If you’re a music nerd you might remember a guy named Jimmy Tamborello. He was one half of your favorite early 2000’s band, The Postal Service, the guy who made all the beats for Ben Gibbard to sing with. The Postal Service was but a brief moment in the life of Tamborello, who also records under many monikers like Dntel and James Figurine (you must listen to his older albums) and is a fantastic electronic musician.
Several years back he put out a record of remixes, but not remixes of any usual pop group. He made a remix of Enya songs. Tamborello was a big fan of Enya’s music in his teenage years, and as an homage decided to interpret some of his favorite tracks with his own musical language. The result is a quirkier, pop-inspired Enya album that’s unlike anything you’ve ever heard. Kyle plays the album on repeat quite often and I’m a huge fan of it.
This tribute is free to download, simply click here.
– James Victore writes a stunning piece on 99U about the undeniable benefits of being weird. More than anything Victoire speaks about the courage it takes to take your own path and finding like-minded people along the way.
I’ve been a huge fan of the new Jamie xx album In Colours. I personally feel like it’s far better than anything he did with The zz, *achem*, The xx. Adding to the grandeur of his new album is this epic music video directed by Erik Wernquist, who you may remember from his video Wanderers, which follows intergalactic explorers breaching the undiscovered parts of our universe.
For this music video Erik takes a similar approach yet this time he plots the potential of humans inhabiting Mars. It’s kind of a slow burn, the real juicy stuff doesn’t start till about the 2 minute mark, but I promise you it’s worth it. This should be watched full-screen on the largest monitor/TV in your office.
And if you haven’t listened to the new record yet, get on it.
It’s hard to give such a creative individual like Christoph Niemann an ordinary title like “illustrator” but it would probably serve him best. Over the weekend he created this exquisite sketch simply titled “brush girl” and I rather liked it. Funnily enough may brain immediately goes to Degas when I see this. Perhaps it’s the skin tone, the face that’s hidden from view or the tone of the skin color. Either way it’s quite stunning for such a clever idea.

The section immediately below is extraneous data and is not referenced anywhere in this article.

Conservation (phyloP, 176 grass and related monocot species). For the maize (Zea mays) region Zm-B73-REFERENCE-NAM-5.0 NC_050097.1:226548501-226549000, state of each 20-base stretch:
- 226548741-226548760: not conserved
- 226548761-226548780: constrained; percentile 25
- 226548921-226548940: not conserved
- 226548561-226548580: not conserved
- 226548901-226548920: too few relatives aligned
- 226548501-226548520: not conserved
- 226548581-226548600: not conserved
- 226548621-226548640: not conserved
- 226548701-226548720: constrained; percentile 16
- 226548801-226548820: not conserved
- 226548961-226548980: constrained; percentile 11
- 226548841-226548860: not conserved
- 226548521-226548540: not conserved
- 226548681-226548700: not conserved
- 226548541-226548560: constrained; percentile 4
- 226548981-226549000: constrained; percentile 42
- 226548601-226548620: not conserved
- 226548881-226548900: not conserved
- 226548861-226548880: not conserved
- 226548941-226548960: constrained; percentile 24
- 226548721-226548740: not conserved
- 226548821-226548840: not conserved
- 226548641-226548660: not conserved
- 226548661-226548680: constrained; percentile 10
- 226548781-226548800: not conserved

If you’re a fan of Niemann’s work you should take some time and read his interview over on FvF, it’s a treat and it gives you an idea of what his work ethic and ideals.
Slowly but surely our homes are getting smarter. There’s an app for your lightbulbs, your thermostat understands your temperature preferences, and monitor every corner of your home with the touch of a button. Portland based design firm Instrument have created an impressive survey of home automation gadgets and how they fit into the lives of Gen Y, Gen X, and our beloved Baby Boomers.
You may have heard of some of the items on this list but there were many there totally new to me. Have you heard of the Dyson 360 Eye? It utilizes “complex mathematics, probability theory, geometry and trigonometry to map and navigate a room.” Pretty sweet, right? It will also be interesting to see what’s announced at Apple’s WWDC event and see how they enter the fray. Will the Apple TV start being less TV and more hub of all Wi-Fi connected devices? We’ll know soon enough.